Contrary to earlier reports, the cholera outbreak in Haiti is not under control and is likely to spread into the capital Port-au-Prince, which probably means many more deaths and illness.
It is because of the earthquake, which in January devastated much of Haiti, that the world is paying attention to this outbreak.
But the cholera outbreak is not the result of the quake. Rather, the fecal bacteria V. cholerae took advantage of the quake.
Here’s a great story by NPR’s Christopher Joyce from the epicenter of the Haitian outbreak.
There’s been no quake or natural disaster in Nigeria. Yet Nigeria is now experiencing a much larger cholera outbreak that is killing many more people and getting much less attention. There aren’t as many relief agencies and Western journalists in Nigeria.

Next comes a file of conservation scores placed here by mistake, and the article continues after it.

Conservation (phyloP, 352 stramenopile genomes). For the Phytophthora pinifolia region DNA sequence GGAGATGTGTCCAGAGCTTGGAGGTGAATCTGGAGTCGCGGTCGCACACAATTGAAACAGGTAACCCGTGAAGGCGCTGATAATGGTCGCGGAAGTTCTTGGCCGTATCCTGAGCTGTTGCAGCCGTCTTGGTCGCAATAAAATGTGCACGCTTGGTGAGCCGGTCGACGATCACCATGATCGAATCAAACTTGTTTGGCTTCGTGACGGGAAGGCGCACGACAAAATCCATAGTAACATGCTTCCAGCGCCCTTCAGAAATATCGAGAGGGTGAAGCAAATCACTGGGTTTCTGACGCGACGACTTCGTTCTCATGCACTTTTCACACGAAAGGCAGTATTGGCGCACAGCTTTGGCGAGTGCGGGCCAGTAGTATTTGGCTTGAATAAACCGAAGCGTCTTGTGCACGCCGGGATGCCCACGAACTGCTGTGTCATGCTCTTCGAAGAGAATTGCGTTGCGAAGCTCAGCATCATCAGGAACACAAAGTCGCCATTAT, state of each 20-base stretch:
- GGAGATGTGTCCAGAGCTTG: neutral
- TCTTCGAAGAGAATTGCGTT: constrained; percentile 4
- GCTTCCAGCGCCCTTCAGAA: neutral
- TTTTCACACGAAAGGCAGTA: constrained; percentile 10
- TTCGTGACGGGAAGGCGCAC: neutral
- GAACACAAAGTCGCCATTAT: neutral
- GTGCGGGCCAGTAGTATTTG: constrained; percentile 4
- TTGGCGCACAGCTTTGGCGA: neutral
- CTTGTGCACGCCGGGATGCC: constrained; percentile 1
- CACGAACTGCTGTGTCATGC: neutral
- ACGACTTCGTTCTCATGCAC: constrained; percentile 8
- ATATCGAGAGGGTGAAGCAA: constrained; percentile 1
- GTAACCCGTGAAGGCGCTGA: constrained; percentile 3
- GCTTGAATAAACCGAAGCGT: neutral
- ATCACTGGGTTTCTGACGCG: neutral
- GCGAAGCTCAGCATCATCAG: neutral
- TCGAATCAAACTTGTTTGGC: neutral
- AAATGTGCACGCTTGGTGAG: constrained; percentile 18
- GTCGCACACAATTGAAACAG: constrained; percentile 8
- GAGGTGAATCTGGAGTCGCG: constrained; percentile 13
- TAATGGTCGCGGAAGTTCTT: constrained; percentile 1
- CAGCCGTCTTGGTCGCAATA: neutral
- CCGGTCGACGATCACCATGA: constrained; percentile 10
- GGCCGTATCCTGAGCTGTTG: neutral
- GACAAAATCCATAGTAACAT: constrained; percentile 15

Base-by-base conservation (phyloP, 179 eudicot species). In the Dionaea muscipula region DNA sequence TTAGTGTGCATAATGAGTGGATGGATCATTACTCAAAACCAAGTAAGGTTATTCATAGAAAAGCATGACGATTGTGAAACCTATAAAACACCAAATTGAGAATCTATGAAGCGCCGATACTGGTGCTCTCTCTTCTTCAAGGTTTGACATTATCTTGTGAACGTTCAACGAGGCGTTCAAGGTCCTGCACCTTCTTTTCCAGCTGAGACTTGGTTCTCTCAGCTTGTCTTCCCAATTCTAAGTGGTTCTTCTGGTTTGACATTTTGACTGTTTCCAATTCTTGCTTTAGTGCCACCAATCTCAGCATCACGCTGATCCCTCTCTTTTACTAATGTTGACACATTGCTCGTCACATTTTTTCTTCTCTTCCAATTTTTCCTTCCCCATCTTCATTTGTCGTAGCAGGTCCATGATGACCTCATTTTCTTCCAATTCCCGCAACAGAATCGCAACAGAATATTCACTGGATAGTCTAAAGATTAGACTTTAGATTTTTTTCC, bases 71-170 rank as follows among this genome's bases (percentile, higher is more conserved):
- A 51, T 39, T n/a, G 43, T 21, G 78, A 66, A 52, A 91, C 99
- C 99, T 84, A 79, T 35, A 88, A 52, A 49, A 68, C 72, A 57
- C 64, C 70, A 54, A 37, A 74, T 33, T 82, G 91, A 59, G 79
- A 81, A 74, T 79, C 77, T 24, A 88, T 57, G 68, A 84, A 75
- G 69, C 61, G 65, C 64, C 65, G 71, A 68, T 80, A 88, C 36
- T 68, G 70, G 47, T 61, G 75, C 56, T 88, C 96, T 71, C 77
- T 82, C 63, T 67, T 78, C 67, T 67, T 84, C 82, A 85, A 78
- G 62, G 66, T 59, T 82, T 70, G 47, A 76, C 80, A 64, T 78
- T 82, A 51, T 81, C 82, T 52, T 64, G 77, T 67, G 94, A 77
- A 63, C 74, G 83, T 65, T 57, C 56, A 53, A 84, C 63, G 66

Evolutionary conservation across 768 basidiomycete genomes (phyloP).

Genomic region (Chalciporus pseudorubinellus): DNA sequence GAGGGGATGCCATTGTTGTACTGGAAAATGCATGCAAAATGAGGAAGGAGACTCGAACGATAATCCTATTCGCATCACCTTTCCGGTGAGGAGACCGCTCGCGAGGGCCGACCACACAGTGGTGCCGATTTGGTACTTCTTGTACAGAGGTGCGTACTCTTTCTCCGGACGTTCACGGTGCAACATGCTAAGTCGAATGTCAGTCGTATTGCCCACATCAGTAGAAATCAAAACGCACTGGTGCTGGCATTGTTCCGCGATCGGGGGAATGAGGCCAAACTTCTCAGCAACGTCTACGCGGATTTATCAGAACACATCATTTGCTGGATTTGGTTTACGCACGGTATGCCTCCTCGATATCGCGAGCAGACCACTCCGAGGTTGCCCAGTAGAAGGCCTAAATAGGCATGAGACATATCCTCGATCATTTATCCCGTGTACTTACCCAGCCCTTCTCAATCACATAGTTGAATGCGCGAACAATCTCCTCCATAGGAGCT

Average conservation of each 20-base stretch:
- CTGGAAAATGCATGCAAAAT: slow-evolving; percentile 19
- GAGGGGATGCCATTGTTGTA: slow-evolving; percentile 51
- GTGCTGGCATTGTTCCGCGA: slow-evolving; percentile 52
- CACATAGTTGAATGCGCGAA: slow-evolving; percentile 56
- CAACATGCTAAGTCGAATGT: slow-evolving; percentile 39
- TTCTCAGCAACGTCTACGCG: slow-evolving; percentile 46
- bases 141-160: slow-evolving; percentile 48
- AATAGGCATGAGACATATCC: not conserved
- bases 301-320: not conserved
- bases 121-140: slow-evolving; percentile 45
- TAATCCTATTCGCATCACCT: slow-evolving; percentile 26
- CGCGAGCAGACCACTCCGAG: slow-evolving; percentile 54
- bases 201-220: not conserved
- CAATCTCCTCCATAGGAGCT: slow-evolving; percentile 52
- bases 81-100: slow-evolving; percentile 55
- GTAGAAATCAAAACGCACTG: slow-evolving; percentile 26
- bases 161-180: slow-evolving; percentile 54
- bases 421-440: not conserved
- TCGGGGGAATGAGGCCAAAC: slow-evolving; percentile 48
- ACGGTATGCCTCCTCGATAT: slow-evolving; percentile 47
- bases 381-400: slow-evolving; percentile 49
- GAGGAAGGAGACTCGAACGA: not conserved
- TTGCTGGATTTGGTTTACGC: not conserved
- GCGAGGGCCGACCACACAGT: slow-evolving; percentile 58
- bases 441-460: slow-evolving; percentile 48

Cholera is easily prevented and treated. It is prevented through assuring access to clean water, basic sanitation and hygiene or vaccination as a secondary option. It can be treated by antibiotics and a cheap solution of oral rehydration salts (super Gatorade).
So why are so many people dying?
Because they’re poor.
The World Health Organization estimates there are as many as 5 million cases and 120,000 deaths from cholera every year. These outbreaks and deaths usually pass by with little attention. But they are no less tragic than what’s happening now in Haiti, or Nigeria.
Below I’m re-posting a video clip from the “World Toilet Crisis,” which is really what Haiti and Nigeria’s (and most) cholera outbreaks are about.
It’s a fairly entertaining (if also profane! and disturbing) documentary on the root cause of this problem. Seattle-based PATH, the Pulitzer Center and the non-profit global health organization AED are the sponsors of this film, which is having its debut screening today in Washington, D.C.